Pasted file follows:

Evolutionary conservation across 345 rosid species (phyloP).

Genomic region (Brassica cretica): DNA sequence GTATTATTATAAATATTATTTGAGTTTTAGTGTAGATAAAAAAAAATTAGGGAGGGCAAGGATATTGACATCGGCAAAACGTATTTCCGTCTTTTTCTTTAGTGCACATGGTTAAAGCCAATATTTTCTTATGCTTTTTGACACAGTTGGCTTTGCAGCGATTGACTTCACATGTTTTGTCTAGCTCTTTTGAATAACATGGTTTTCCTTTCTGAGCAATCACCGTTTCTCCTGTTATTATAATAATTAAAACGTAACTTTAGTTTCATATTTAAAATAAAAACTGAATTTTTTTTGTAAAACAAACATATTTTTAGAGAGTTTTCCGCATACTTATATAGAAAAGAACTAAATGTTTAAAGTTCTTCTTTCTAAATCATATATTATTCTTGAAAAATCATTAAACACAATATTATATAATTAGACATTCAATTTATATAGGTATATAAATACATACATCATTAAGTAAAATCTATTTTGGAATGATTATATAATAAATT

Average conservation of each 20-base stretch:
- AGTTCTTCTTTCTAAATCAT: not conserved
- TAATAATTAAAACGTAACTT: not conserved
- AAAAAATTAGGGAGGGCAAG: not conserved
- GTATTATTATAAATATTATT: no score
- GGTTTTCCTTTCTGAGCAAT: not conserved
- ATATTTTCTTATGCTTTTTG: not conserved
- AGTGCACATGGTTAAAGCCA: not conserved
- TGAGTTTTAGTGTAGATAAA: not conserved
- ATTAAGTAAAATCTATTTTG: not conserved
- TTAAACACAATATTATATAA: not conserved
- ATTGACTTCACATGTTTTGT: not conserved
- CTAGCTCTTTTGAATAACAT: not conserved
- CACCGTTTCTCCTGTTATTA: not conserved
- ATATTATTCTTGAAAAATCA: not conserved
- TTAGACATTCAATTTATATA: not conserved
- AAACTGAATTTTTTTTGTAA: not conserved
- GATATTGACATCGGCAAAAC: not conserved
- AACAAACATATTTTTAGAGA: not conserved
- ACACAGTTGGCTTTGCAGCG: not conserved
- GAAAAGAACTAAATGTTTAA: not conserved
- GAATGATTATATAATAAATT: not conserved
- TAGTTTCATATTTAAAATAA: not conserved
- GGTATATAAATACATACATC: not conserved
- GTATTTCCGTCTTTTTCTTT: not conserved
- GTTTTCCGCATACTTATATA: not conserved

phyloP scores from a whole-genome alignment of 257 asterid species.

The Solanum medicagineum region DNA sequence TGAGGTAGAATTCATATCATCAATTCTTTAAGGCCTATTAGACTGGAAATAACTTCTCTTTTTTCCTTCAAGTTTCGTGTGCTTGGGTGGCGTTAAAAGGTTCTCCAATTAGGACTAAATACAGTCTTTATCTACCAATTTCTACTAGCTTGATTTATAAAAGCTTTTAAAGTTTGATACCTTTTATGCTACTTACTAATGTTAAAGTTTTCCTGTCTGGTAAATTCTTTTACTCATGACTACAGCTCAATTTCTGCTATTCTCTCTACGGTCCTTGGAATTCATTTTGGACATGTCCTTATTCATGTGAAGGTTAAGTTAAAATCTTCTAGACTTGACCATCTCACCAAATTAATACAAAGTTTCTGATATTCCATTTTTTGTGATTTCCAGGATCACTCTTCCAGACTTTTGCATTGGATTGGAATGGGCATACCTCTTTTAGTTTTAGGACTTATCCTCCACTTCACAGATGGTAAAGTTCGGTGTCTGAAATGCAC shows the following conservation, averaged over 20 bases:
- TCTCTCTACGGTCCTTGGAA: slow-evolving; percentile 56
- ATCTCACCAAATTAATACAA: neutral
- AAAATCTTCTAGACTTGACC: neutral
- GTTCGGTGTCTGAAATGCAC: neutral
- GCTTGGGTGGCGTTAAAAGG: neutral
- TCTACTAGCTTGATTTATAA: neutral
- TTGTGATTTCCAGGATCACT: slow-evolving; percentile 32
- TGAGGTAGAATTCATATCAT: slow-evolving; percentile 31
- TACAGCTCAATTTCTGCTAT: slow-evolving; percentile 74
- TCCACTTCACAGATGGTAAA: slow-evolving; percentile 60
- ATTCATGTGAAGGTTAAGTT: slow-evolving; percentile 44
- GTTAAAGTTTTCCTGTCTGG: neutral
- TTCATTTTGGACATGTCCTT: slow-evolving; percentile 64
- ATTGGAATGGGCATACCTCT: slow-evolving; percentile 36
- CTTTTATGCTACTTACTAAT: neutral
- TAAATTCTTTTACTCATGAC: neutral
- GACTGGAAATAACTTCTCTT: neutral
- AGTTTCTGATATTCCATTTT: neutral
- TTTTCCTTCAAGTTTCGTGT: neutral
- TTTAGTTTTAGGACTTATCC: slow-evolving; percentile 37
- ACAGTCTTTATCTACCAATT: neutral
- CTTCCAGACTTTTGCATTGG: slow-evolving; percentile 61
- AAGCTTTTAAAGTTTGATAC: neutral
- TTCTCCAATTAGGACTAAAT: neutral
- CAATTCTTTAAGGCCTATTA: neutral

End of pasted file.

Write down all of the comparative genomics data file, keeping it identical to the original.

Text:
Evolutionary conservation across 345 rosid species (phyloP).

Genomic region (Brassica cretica): DNA sequence GTATTATTATAAATATTATTTGAGTTTTAGTGTAGATAAAAAAAAATTAGGGAGGGCAAGGATATTGACATCGGCAAAACGTATTTCCGTCTTTTTCTTTAGTGCACATGGTTAAAGCCAATATTTTCTTATGCTTTTTGACACAGTTGGCTTTGCAGCGATTGACTTCACATGTTTTGTCTAGCTCTTTTGAATAACATGGTTTTCCTTTCTGAGCAATCACCGTTTCTCCTGTTATTATAATAATTAAAACGTAACTTTAGTTTCATATTTAAAATAAAAACTGAATTTTTTTTGTAAAACAAACATATTTTTAGAGAGTTTTCCGCATACTTATATAGAAAAGAACTAAATGTTTAAAGTTCTTCTTTCTAAATCATATATTATTCTTGAAAAATCATTAAACACAATATTATATAATTAGACATTCAATTTATATAGGTATATAAATACATACATCATTAAGTAAAATCTATTTTGGAATGATTATATAATAAATT

Average conservation of each 20-base stretch:
- AGTTCTTCTTTCTAAATCAT: not conserved
- TAATAATTAAAACGTAACTT: not conserved
- AAAAAATTAGGGAGGGCAAG: not conserved
- GTATTATTATAAATATTATT: no score
- GGTTTTCCTTTCTGAGCAAT: not conserved
- ATATTTTCTTATGCTTTTTG: not conserved
- AGTGCACATGGTTAAAGCCA: not conserved
- TGAGTTTTAGTGTAGATAAA: not conserved
- ATTAAGTAAAATCTATTTTG: not conserved
- TTAAACACAATATTATATAA: not conserved
- ATTGACTTCACATGTTTTGT: not conserved
- CTAGCTCTTTTGAATAACAT: not conserved
- CACCGTTTCTCCTGTTATTA: not conserved
- ATATTATTCTTGAAAAATCA: not conserved
- TTAGACATTCAATTTATATA: not conserved
- AAACTGAATTTTTTTTGTAA: not conserved
- GATATTGACATCGGCAAAAC: not conserved
- AACAAACATATTTTTAGAGA: not conserved
- ACACAGTTGGCTTTGCAGCG: not conserved
- GAAAAGAACTAAATGTTTAA: not conserved
- GAATGATTATATAATAAATT: not conserved
- TAGTTTCATATTTAAAATAA: not conserved
- GGTATATAAATACATACATC: not conserved
- GTATTTCCGTCTTTTTCTTT: not conserved
- GTTTTCCGCATACTTATATA: not conserved

phyloP scores from a whole-genome alignment of 257 asterid species.

The Solanum medicagineum region DNA sequence TGAGGTAGAATTCATATCATCAATTCTTTAAGGCCTATTAGACTGGAAATAACTTCTCTTTTTTCCTTCAAGTTTCGTGTGCTTGGGTGGCGTTAAAAGGTTCTCCAATTAGGACTAAATACAGTCTTTATCTACCAATTTCTACTAGCTTGATTTATAAAAGCTTTTAAAGTTTGATACCTTTTATGCTACTTACTAATGTTAAAGTTTTCCTGTCTGGTAAATTCTTTTACTCATGACTACAGCTCAATTTCTGCTATTCTCTCTACGGTCCTTGGAATTCATTTTGGACATGTCCTTATTCATGTGAAGGTTAAGTTAAAATCTTCTAGACTTGACCATCTCACCAAATTAATACAAAGTTTCTGATATTCCATTTTTTGTGATTTCCAGGATCACTCTTCCAGACTTTTGCATTGGATTGGAATGGGCATACCTCTTTTAGTTTTAGGACTTATCCTCCACTTCACAGATGGTAAAGTTCGGTGTCTGAAATGCAC shows the following conservation, averaged over 20 bases:
- TCTCTCTACGGTCCTTGGAA: slow-evolving; percentile 56
- ATCTCACCAAATTAATACAA: neutral
- AAAATCTTCTAGACTTGACC: neutral
- GTTCGGTGTCTGAAATGCAC: neutral
- GCTTGGGTGGCGTTAAAAGG: neutral
- TCTACTAGCTTGATTTATAA: neutral
- TTGTGATTTCCAGGATCACT: slow-evolving; percentile 32
- TGAGGTAGAATTCATATCAT: slow-evolving; percentile 31
- TACAGCTCAATTTCTGCTAT: slow-evolving; percentile 74
- TCCACTTCACAGATGGTAAA: slow-evolving; percentile 60
- ATTCATGTGAAGGTTAAGTT: slow-evolving; percentile 44
- GTTAAAGTTTTCCTGTCTGG: neutral
- TTCATTTTGGACATGTCCTT: slow-evolving; percentile 64
- ATTGGAATGGGCATACCTCT: slow-evolving; percentile 36
- CTTTTATGCTACTTACTAAT: neutral
- TAAATTCTTTTACTCATGAC: neutral
- GACTGGAAATAACTTCTCTT: neutral
- AGTTTCTGATATTCCATTTT: neutral
- TTTTCCTTCAAGTTTCGTGT: neutral
- TTTAGTTTTAGGACTTATCC: slow-evolving; percentile 37
- ACAGTCTTTATCTACCAATT: neutral
- CTTCCAGACTTTTGCATTGG: slow-evolving; percentile 61
- AAGCTTTTAAAGTTTGATAC: neutral
- TTCTCCAATTAGGACTAAAT: neutral
- CAATTCTTTAAGGCCTATTA: neutral